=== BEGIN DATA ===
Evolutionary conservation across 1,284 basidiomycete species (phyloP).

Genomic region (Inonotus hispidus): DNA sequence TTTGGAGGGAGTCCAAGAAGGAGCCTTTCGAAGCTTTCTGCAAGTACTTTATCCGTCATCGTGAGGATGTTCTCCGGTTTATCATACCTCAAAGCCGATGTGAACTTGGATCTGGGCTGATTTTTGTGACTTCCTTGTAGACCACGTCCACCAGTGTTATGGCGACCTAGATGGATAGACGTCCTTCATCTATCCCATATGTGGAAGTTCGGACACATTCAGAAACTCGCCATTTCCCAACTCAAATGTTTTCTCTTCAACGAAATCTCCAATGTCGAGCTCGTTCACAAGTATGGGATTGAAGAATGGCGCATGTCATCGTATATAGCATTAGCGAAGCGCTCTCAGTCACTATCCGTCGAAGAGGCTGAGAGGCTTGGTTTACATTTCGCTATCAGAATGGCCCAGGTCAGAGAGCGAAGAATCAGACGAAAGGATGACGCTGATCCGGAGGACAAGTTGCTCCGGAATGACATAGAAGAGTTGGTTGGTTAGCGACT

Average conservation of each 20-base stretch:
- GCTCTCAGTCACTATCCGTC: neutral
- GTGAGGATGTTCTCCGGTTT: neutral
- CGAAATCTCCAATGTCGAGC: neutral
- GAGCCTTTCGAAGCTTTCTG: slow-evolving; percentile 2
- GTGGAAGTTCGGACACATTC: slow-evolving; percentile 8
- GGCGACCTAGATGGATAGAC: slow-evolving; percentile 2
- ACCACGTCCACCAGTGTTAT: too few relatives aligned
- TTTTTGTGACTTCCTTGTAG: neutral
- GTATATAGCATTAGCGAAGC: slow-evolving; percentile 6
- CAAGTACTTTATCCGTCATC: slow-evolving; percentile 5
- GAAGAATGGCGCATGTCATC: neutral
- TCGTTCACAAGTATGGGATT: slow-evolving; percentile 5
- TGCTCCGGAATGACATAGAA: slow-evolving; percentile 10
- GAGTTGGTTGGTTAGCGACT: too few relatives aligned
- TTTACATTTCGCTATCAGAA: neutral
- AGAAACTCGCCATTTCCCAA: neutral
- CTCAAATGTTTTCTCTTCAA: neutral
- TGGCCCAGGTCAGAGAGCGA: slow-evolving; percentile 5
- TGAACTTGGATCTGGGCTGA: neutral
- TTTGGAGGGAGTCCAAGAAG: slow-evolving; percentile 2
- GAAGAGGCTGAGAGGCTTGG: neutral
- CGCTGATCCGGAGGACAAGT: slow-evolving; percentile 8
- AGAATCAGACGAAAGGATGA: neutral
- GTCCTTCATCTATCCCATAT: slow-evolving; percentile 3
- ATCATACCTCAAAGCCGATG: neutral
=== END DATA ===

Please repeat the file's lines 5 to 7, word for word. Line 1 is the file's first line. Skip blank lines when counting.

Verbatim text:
- GTGAGGATGTTCTCCGGTTT: neutral
- CGAAATCTCCAATGTCGAGC: neutral
- GAGCCTTTCGAAGCTTTCTG: slow-evolving; percentile 2